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  Table of Contents  
Year : 2020  |  Volume : 11  |  Issue : 3  |  Page : 343-344  

Dermoscopy practice during COVID-19 pandemic: Recommendations by SIG Dermoscopy (IADVL academy)

1 Department of Dermatology, North Delhi Municipal Corporation Medical College and Hindu Rao Hospital, New Delhi, India
2 Department of Dermatology, Venereology and Leprosy, GMC, Jammu and Kashmir, India
3 Department of Dermatology, Command Hospital (Eastern Command), Kolkata, West Bengal, India
4 Department of Dermatology, Venereology and Leprology, Postgraduate Institute of Medical Education and Research, Chandigarh, India
5 Department of Dermatology, S Nijaligappa Medical College, Bengaluru, Karnataka, India
6 Department of Skin and VD, Patna Medical College, Patna, Bihar, India
7 Medical Trust Hospital, Cochin, Kerala, Mumbai, India
8 Dr. Save's Clinic, Mumbai, India
9 Consultant Pediatric Dermatologist and Dermatologist, Department of Dermatology, Cloudine Hospitals, Bengaluru, Karnataka, India
10 Department of Dermatology, Government Medical College, Bhavnagar, Gujrat, India
11 Dr Udare Skin Clinic, Navi Mumbai, Maharashtra, India
12 Consultant Dermatologist, Anagha Skin Care Clinic, Bagalkot, Karnataka, India

Date of Submission11-Apr-2020
Date of Decision14-Apr-2020
Date of Acceptance14-Apr-2020
Date of Web Publication10-May-2020

Correspondence Address:
Yasmeen J Bhat
Postgraduate Department of Dermatology, Venereology and Leprosy, Government Medical College, Srinagar, Jammu and Kashmir - 190 010
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Source of Support: None, Conflict of Interest: None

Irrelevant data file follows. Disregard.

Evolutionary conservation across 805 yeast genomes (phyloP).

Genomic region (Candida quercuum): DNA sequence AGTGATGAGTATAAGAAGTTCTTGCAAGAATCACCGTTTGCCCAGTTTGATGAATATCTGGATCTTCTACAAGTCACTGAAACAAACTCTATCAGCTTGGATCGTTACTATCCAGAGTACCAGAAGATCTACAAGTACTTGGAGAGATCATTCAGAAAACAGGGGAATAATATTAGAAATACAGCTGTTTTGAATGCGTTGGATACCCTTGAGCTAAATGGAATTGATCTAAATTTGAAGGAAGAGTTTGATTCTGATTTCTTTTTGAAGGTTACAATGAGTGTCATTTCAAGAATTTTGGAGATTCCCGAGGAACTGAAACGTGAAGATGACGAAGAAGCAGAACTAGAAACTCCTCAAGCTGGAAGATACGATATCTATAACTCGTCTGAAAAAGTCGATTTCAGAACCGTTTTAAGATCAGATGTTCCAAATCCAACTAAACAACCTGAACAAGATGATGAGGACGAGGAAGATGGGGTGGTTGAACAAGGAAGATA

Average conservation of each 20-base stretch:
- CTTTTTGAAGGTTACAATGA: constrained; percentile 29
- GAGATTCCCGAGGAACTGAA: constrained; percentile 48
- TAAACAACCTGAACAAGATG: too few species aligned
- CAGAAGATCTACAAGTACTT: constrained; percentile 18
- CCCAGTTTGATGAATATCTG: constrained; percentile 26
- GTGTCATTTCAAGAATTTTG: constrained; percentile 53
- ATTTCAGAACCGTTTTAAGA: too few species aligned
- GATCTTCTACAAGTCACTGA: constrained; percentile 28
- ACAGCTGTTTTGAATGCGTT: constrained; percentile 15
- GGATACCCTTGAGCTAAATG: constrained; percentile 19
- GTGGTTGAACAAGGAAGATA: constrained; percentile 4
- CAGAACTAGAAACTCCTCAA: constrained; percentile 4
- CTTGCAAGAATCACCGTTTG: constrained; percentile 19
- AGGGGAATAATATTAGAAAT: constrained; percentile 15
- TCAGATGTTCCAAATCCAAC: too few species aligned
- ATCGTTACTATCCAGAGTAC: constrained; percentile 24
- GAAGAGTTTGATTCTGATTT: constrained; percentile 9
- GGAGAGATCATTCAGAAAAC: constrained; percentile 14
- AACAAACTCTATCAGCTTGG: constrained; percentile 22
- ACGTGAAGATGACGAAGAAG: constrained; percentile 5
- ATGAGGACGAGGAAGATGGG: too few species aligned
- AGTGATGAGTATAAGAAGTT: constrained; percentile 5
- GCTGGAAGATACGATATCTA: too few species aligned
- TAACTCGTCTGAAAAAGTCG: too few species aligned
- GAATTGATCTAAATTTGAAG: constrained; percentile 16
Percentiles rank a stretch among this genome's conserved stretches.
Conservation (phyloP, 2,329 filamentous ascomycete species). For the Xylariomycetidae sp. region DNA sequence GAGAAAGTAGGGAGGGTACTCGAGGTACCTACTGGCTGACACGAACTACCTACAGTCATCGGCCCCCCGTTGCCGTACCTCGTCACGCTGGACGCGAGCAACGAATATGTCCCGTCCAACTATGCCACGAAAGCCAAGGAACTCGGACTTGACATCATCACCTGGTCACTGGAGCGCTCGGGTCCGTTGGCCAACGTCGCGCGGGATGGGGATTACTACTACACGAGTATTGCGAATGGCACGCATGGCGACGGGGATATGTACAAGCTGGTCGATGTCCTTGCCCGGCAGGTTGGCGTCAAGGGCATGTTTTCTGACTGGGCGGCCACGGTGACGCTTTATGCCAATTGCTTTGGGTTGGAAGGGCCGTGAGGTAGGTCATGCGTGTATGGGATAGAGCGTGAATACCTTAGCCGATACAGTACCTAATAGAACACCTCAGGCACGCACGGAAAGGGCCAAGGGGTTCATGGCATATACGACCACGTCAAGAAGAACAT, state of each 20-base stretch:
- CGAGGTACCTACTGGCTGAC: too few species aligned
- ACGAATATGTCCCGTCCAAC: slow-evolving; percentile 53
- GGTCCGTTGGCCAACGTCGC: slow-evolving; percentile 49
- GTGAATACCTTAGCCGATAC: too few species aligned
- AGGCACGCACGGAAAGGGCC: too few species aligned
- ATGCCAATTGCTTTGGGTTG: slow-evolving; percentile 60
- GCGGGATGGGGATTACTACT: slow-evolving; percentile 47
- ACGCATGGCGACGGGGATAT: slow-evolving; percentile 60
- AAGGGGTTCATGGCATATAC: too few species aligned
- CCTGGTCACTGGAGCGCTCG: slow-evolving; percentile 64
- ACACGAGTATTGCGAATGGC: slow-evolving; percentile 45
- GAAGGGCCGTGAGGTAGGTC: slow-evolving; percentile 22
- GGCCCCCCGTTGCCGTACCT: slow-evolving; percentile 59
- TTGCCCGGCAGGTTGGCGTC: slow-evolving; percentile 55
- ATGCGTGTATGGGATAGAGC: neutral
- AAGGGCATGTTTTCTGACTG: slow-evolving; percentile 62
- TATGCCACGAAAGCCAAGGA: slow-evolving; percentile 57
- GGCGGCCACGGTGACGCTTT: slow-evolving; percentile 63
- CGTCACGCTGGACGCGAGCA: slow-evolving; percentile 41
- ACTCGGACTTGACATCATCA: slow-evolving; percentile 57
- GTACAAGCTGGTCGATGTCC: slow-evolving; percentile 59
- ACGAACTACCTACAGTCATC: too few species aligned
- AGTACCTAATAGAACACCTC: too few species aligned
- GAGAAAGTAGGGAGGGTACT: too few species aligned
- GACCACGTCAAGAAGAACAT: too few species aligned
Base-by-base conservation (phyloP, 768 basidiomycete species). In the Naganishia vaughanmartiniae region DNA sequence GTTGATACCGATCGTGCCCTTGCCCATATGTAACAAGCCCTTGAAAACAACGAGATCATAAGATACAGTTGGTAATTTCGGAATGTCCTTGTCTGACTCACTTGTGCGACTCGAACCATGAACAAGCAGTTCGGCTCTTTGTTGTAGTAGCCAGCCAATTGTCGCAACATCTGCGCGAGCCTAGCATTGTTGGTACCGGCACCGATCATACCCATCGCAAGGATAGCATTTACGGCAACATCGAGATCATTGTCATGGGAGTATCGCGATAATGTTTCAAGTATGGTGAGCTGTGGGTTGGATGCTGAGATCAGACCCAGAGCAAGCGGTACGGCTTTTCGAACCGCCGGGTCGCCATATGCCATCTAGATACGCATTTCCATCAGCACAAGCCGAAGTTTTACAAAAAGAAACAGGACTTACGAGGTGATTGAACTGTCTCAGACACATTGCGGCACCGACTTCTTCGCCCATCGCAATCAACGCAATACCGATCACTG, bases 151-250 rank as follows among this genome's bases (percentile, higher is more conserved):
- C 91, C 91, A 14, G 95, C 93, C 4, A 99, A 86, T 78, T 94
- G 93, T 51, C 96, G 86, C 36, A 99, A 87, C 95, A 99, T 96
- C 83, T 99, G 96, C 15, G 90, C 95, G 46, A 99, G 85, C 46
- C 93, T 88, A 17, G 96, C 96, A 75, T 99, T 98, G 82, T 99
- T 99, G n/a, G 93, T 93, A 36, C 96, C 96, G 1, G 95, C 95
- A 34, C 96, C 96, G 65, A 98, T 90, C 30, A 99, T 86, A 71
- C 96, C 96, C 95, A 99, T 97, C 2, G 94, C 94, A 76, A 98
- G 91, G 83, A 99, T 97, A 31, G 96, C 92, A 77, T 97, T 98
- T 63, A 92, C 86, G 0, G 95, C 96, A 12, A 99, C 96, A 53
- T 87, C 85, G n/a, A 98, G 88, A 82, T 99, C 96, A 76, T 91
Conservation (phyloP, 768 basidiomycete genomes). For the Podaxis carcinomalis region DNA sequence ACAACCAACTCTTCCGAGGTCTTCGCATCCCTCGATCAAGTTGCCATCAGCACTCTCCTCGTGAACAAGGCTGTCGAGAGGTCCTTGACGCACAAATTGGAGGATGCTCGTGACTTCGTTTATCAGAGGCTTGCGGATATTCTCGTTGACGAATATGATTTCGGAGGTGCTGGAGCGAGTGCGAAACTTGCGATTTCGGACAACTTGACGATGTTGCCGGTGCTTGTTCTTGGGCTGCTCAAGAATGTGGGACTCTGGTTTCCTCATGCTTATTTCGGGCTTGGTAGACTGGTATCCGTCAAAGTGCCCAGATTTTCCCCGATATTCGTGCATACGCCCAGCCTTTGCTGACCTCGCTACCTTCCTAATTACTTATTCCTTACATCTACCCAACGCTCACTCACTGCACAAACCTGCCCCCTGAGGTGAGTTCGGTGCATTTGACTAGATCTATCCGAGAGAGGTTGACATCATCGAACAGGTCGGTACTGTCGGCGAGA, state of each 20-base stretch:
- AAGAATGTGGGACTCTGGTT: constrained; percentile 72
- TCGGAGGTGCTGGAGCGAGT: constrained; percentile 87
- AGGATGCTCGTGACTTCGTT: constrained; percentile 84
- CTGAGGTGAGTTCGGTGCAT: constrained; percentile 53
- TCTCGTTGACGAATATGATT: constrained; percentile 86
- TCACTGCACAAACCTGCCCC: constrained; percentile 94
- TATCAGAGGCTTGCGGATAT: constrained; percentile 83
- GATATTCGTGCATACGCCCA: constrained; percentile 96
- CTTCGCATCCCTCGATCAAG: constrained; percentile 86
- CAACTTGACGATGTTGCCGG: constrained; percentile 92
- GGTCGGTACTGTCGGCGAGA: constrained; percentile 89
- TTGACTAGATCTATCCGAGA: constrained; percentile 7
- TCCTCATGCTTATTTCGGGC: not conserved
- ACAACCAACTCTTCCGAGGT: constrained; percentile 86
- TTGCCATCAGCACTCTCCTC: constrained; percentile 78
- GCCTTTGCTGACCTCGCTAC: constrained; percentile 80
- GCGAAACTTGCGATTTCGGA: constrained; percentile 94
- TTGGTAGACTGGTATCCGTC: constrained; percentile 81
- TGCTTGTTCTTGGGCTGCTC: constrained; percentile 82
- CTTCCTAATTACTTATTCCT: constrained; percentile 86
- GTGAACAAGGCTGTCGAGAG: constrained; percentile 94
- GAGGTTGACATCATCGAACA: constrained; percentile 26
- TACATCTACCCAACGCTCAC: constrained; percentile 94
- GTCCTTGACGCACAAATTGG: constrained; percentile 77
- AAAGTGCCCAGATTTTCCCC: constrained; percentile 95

DOI: 10.4103/idoj.IDOJ_231_20

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How to cite this article:
Jakhar D, Bhat YJ, Chatterjee M, Keshavmurthy V, Ankad BS, Jha AK, Jayasree P, Save S, Mukherjee SS, Mehta H, Udare S, Beergouder S. Dermoscopy practice during COVID-19 pandemic: Recommendations by SIG Dermoscopy (IADVL academy). Indian Dermatol Online J 2020;11:343-4

How to cite this URL:
Jakhar D, Bhat YJ, Chatterjee M, Keshavmurthy V, Ankad BS, Jha AK, Jayasree P, Save S, Mukherjee SS, Mehta H, Udare S, Beergouder S. Dermoscopy practice during COVID-19 pandemic: Recommendations by SIG Dermoscopy (IADVL academy). Indian Dermatol Online J [serial online] 2020 [cited 2022 Jan 25];11:343-4. Available from: https://www.idoj.in/text.asp?2020/11/3/343/284093

Coronavirus disease (COVID-19) is an infectious disease caused by severe acute respiratory syndrome coronavirus 2 (SARS-CoV-2). The disease originated in China in December 2019 and has now been declared pandemic by the world health organization (WHO).[1] The studies on the human-to-human and fomite-to-human transmission of SARS-CoV-2 suggest that the virus can stay on the surface of plastics, cardboard, stainless steel, copper, door handles, mobile phones, and other daily routine commodities.[2],[3] These findings are important keeping in mind that dermatologists also use certain instruments in daily clinical practice, which can potentially act as a source of nosocomial spread of COVID-19.